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Converting a Natural Gas Space Heater

07/16/2009 3:15 PM

I acquried a ventles space heater for national gas. I would like to convert it to propane. Is this possible?

Herbie

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#1

Re: Conversion of national gas to propane?

07/16/2009 3:18 PM

For the most part I think its just a port size change, but realistically, cost effectively, safely, its not really possible, at least not if you want to live.

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#2
In reply to #1

Re: Conversion of national gas to propane?

07/16/2009 3:44 PM

I purchased it at a garage sale dirt cheap. I dont have natural gas at my home. I schould have checked about conversion before i baught it?

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#3
In reply to #2

Re: Conversion of national gas to propane?

07/16/2009 3:48 PM

A lot of the ones they sell now can run on natural gas or propane, but they have a switch and separate inputs for each gas.

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#4

Re: Conversion of national gas to propane?

07/16/2009 4:08 PM

Yes it is possible but i would take it to a dealer to get the work done so that the emission are tested before use.

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#5

Re: Converting a Natural Gas Space Heater

07/16/2009 8:30 PM

Some partly good answers here. I think all you will need to do is change the orifice, much as you would for your cooking range. Ask the gas company.

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#6

Re: Converting a Natural Gas Space Heater

07/16/2009 11:26 PM

Yes, most Gas Heaters can be set to burn Natural Gas or LPG. The difference is the size of the jets. You will have to get a gas fitter or the heater company to swap & adjust the jets.

I had a Rinnai heater converted from LPG to Natural Gas, here in Australia, but the company would not sell the parts to me or even a licensed gas fitter. So had to send it to them. Cost was approx $AUS150.

Tony

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Anonymous Poster
#7

Re: Converting a Natural Gas Space Heater

07/17/2009 12:36 AM

Herbie, I have a place in Mexico just across the border. mexicans come up here and buy all kinds of gas appliances and convert them to propane. Just bring it to a shop repair place and usually it is just replacing the orifice. Paul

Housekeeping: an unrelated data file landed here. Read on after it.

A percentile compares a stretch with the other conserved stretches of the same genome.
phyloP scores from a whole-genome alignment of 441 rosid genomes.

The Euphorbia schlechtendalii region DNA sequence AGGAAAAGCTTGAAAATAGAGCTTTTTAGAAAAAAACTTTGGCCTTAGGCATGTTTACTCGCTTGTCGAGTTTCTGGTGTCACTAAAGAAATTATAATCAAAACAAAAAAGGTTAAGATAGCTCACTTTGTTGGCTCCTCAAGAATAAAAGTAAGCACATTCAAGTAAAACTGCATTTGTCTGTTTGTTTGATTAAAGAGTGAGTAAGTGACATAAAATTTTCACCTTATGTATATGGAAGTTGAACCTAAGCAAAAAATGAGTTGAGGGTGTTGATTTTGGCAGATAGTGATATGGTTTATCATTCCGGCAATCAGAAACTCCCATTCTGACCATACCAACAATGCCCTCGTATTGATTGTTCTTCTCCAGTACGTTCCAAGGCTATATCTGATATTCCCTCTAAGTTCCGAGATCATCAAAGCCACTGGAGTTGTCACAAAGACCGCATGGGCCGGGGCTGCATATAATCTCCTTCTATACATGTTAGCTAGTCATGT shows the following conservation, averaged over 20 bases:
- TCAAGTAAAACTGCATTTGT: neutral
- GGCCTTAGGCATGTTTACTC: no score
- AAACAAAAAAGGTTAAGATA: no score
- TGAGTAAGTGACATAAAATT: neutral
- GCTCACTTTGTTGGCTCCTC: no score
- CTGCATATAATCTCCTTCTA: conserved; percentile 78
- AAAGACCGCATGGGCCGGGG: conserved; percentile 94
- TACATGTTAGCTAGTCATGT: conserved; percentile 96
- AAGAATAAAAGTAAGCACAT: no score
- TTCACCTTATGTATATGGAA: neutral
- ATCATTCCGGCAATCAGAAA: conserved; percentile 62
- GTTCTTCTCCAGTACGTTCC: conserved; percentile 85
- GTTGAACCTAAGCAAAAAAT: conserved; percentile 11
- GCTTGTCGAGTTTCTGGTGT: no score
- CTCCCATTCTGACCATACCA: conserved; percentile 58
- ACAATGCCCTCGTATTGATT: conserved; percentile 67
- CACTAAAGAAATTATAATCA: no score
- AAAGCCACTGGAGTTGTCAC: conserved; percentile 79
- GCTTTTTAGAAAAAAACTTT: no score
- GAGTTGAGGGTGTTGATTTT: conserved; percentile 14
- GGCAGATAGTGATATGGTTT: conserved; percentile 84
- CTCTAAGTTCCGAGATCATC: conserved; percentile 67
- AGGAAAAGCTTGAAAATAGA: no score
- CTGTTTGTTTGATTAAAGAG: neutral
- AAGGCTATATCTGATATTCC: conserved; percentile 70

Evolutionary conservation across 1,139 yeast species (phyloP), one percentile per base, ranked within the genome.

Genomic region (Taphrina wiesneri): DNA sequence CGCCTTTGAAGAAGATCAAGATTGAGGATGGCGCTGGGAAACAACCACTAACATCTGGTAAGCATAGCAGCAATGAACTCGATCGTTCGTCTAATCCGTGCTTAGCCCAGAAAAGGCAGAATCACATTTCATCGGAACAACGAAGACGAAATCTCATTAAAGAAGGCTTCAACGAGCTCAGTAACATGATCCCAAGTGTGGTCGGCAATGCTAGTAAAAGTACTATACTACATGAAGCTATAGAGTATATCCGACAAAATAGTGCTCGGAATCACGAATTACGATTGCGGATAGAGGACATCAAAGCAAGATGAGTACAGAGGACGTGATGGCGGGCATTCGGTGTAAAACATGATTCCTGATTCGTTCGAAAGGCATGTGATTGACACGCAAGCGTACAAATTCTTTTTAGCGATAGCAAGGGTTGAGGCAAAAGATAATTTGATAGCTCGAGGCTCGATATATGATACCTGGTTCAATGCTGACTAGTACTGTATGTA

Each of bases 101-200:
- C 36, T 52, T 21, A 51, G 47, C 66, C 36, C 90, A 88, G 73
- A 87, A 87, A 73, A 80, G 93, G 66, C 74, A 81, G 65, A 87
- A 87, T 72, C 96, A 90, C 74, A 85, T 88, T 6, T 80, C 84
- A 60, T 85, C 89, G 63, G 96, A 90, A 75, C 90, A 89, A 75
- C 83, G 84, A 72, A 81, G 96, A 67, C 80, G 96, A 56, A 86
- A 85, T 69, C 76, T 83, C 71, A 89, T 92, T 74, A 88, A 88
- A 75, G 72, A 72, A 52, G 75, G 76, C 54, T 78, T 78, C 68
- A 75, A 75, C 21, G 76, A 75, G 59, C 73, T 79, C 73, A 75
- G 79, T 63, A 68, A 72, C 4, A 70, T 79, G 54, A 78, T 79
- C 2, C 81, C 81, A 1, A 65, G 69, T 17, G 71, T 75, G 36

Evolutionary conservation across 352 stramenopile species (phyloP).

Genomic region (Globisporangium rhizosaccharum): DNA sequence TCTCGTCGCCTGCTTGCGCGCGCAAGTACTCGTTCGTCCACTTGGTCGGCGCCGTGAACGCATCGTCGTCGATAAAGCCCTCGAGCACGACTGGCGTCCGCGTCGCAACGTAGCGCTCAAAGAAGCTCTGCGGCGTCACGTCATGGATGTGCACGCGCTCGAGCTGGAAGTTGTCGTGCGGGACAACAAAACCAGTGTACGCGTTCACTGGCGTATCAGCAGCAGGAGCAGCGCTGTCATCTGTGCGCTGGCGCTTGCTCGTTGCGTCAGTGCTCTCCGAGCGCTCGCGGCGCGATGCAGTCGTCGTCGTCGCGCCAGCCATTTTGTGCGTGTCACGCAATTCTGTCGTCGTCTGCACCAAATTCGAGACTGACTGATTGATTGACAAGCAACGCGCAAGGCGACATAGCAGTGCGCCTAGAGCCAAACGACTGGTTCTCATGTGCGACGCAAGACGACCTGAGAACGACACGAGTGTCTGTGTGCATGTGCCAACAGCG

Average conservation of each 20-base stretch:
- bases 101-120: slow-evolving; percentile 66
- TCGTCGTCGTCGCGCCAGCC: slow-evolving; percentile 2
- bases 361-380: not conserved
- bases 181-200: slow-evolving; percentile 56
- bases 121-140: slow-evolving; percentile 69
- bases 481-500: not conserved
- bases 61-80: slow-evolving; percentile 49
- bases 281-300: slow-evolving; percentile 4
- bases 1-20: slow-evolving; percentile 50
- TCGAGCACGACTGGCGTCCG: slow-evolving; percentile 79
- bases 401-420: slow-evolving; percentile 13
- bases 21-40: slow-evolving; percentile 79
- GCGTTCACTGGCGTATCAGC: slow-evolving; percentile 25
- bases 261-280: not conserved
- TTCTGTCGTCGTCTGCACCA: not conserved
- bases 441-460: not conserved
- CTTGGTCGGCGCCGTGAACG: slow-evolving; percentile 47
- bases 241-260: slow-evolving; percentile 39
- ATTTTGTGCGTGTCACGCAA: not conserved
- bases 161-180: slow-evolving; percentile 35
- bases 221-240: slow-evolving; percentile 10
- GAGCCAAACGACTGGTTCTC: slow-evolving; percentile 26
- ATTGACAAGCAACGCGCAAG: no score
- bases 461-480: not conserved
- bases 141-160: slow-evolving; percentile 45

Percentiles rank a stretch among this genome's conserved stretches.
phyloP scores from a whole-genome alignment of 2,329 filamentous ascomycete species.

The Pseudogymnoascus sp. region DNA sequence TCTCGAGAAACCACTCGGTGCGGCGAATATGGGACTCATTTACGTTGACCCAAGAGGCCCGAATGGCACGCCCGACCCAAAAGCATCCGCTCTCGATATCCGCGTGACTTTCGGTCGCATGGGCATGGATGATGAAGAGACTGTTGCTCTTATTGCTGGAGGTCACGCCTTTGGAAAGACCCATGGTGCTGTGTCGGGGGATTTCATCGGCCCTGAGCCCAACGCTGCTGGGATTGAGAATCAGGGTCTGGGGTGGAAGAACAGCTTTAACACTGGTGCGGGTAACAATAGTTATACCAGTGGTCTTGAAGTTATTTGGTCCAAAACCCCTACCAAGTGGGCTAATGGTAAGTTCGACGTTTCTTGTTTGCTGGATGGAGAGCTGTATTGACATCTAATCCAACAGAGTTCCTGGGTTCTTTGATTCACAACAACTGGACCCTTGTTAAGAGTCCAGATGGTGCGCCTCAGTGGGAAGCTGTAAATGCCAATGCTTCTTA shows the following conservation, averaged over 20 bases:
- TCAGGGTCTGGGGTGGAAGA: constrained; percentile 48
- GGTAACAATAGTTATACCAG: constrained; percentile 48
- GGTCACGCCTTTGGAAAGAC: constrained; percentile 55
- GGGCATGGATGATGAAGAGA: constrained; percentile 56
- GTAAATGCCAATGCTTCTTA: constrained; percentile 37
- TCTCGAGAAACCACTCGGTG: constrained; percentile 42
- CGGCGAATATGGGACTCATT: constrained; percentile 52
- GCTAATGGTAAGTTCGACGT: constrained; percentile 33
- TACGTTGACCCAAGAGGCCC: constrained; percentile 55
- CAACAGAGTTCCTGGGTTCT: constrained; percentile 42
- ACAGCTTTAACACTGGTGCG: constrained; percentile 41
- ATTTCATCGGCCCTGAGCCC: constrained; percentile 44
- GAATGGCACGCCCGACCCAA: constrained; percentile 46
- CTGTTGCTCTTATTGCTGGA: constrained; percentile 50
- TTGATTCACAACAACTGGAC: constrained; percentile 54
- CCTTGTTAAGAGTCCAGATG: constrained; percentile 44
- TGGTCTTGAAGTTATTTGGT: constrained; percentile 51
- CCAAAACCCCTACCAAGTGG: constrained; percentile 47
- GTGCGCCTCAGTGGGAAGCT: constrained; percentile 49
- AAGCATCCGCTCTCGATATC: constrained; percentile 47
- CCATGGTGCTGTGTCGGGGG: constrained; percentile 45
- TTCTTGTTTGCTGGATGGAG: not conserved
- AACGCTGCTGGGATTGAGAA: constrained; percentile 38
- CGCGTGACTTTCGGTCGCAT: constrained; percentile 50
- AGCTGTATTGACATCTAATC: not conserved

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#8

Re: Converting a Natural Gas Space Heater

07/17/2009 10:10 AM

Yes it can be done and easily. It is as most have said a different jet is needed.


Main reason is there HUGE diference in the operating pressure of the gas supply.

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#9
In reply to #8

Re: Converting a Natural Gas Space Heater

07/17/2009 11:46 AM

The orifices need to be REDUCED in size to be used with propane. There are only three ways to do that......buy a conversion kit (which may have reduced orifices or an entire new valve assembly), or replace the orifices you have (if they are screw-in types), or use a pressure regulator to reduce the propane pressure down to the .5 to 2 lbs/inch squared which natural gas uses.

I was lucky, and converted my normally propane-fed gas grill to natural gas......that just took drilling out the existing propane orifices a certain amount to obtain the same BTUH heating capacity. I suppose you could achieve that by brazing or soldering the existing holes shut, then redrilling smaller......at any rate, there is a "do it yourself" instruction set on the web some where to do the propane to gas conversion, and you can judge from that how to do it in reverse.

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#10

Re: Converting a Natural Gas Space Heater

07/17/2009 9:08 PM

Natural gas requires a larger diameter orifice that propane for two reasons.

1) Residential NG systems operate at about 15" of water pressure, propane is usually 30" of water pressure (the values for you propane supply may be different.

2) NG has a heating value of about 1100 BTU/Ft3, propane is ABOUT 3000 btu/fT3

Unless you install a smaller fuel orifice, it is possible(easy) to over fuel the heater--which is dangerous because it can cause carbon monoxide generation and dangerous flame billowing out of the heater.

You CAN however, just not open the fuel valve on the heater very much--till the flame height is moderate and not excessive. The problem with this is the pressure at the orifice must be about 1/3 that of the NG for the same heat output--and that lower pressure will result in less velocity and much lower air entrainment( primary air) in the burner throat, possibly causing poor combustion and high CO generation. Adjusting the air restriction shutter to wide open still may not allow enough primary air to keep CO formation down.

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1herbie (1); Anonymous Poster (2); frankd20 (2); Keith E Bowers (1); NSS (1); OldTechNewToys (1); ozzb (1); Tippycanoe (1)

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